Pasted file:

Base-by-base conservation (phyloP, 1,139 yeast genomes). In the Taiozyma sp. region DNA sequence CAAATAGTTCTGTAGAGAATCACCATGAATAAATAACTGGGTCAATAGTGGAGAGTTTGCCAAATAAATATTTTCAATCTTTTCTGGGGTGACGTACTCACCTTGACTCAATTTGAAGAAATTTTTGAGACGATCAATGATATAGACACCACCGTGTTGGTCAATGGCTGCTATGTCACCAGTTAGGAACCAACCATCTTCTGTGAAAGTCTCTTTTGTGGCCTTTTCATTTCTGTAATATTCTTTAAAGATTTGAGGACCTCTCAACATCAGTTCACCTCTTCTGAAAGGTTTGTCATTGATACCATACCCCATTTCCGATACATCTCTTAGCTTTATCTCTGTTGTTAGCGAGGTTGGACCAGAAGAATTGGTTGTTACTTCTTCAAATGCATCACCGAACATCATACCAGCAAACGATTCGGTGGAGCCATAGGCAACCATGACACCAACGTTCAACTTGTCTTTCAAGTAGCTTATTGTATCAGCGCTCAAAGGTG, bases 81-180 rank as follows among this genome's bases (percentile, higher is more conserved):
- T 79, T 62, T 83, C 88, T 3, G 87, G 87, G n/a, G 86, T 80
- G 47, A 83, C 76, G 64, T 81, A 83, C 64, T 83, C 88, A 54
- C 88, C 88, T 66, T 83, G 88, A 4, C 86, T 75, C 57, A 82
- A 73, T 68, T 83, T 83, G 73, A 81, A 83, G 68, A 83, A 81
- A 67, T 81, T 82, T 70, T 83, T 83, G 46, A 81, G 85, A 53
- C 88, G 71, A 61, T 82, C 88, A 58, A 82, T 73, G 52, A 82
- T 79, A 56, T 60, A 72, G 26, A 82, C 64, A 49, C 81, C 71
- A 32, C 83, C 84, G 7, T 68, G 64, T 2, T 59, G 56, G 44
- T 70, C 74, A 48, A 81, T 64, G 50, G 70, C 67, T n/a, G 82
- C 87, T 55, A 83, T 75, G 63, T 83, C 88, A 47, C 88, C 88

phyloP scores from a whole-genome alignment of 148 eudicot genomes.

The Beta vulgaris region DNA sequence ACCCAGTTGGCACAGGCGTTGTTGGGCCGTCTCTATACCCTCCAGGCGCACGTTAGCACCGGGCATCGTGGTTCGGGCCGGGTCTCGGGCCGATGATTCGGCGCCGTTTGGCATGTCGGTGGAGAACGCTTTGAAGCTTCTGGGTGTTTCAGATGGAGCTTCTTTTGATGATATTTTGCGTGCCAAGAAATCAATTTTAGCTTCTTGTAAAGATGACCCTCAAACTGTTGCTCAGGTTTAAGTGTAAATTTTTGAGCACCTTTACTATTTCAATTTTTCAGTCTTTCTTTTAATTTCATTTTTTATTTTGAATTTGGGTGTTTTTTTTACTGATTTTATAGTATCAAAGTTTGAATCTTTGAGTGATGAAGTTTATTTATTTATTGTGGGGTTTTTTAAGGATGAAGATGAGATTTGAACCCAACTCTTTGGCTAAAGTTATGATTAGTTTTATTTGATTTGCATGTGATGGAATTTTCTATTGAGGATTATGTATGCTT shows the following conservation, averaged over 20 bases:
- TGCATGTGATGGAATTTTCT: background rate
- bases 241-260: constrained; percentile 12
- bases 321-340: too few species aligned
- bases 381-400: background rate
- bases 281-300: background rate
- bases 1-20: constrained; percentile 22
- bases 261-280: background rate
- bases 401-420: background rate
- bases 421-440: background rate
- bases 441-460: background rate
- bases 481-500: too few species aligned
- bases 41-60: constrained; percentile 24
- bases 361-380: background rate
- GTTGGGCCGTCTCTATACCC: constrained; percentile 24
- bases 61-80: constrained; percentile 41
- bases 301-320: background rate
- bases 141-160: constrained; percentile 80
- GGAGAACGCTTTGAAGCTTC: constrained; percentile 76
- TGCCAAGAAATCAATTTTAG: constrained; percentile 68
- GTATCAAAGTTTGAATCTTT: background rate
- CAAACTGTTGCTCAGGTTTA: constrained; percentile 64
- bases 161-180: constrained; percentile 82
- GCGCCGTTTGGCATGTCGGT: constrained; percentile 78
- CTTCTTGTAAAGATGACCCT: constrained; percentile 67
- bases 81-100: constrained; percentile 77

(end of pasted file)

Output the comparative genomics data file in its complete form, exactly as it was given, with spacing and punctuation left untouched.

Base-by-base conservation (phyloP, 1,139 yeast genomes). In the Taiozyma sp. region DNA sequence CAAATAGTTCTGTAGAGAATCACCATGAATAAATAACTGGGTCAATAGTGGAGAGTTTGCCAAATAAATATTTTCAATCTTTTCTGGGGTGACGTACTCACCTTGACTCAATTTGAAGAAATTTTTGAGACGATCAATGATATAGACACCACCGTGTTGGTCAATGGCTGCTATGTCACCAGTTAGGAACCAACCATCTTCTGTGAAAGTCTCTTTTGTGGCCTTTTCATTTCTGTAATATTCTTTAAAGATTTGAGGACCTCTCAACATCAGTTCACCTCTTCTGAAAGGTTTGTCATTGATACCATACCCCATTTCCGATACATCTCTTAGCTTTATCTCTGTTGTTAGCGAGGTTGGACCAGAAGAATTGGTTGTTACTTCTTCAAATGCATCACCGAACATCATACCAGCAAACGATTCGGTGGAGCCATAGGCAACCATGACACCAACGTTCAACTTGTCTTTCAAGTAGCTTATTGTATCAGCGCTCAAAGGTG, bases 81-180 rank as follows among this genome's bases (percentile, higher is more conserved):
- T 79, T 62, T 83, C 88, T 3, G 87, G 87, G n/a, G 86, T 80
- G 47, A 83, C 76, G 64, T 81, A 83, C 64, T 83, C 88, A 54
- C 88, C 88, T 66, T 83, G 88, A 4, C 86, T 75, C 57, A 82
- A 73, T 68, T 83, T 83, G 73, A 81, A 83, G 68, A 83, A 81
- A 67, T 81, T 82, T 70, T 83, T 83, G 46, A 81, G 85, A 53
- C 88, G 71, A 61, T 82, C 88, A 58, A 82, T 73, G 52, A 82
- T 79, A 56, T 60, A 72, G 26, A 82, C 64, A 49, C 81, C 71
- A 32, C 83, C 84, G 7, T 68, G 64, T 2, T 59, G 56, G 44
- T 70, C 74, A 48, A 81, T 64, G 50, G 70, C 67, T n/a, G 82
- C 87, T 55, A 83, T 75, G 63, T 83, C 88, A 47, C 88, C 88

phyloP scores from a whole-genome alignment of 148 eudicot genomes.

The Beta vulgaris region DNA sequence ACCCAGTTGGCACAGGCGTTGTTGGGCCGTCTCTATACCCTCCAGGCGCACGTTAGCACCGGGCATCGTGGTTCGGGCCGGGTCTCGGGCCGATGATTCGGCGCCGTTTGGCATGTCGGTGGAGAACGCTTTGAAGCTTCTGGGTGTTTCAGATGGAGCTTCTTTTGATGATATTTTGCGTGCCAAGAAATCAATTTTAGCTTCTTGTAAAGATGACCCTCAAACTGTTGCTCAGGTTTAAGTGTAAATTTTTGAGCACCTTTACTATTTCAATTTTTCAGTCTTTCTTTTAATTTCATTTTTTATTTTGAATTTGGGTGTTTTTTTTACTGATTTTATAGTATCAAAGTTTGAATCTTTGAGTGATGAAGTTTATTTATTTATTGTGGGGTTTTTTAAGGATGAAGATGAGATTTGAACCCAACTCTTTGGCTAAAGTTATGATTAGTTTTATTTGATTTGCATGTGATGGAATTTTCTATTGAGGATTATGTATGCTT shows the following conservation, averaged over 20 bases:
- TGCATGTGATGGAATTTTCT: background rate
- bases 241-260: constrained; percentile 12
- bases 321-340: too few species aligned
- bases 381-400: background rate
- bases 281-300: background rate
- bases 1-20: constrained; percentile 22
- bases 261-280: background rate
- bases 401-420: background rate
- bases 421-440: background rate
- bases 441-460: background rate
- bases 481-500: too few species aligned
- bases 41-60: constrained; percentile 24
- bases 361-380: background rate
- GTTGGGCCGTCTCTATACCC: constrained; percentile 24
- bases 61-80: constrained; percentile 41
- bases 301-320: background rate
- bases 141-160: constrained; percentile 80
- GGAGAACGCTTTGAAGCTTC: constrained; percentile 76
- TGCCAAGAAATCAATTTTAG: constrained; percentile 68
- GTATCAAAGTTTGAATCTTT: background rate
- CAAACTGTTGCTCAGGTTTA: constrained; percentile 64
- bases 161-180: constrained; percentile 82
- GCGCCGTTTGGCATGTCGGT: constrained; percentile 78
- CTTCTTGTAAAGATGACCCT: constrained; percentile 67
- bases 81-100: constrained; percentile 77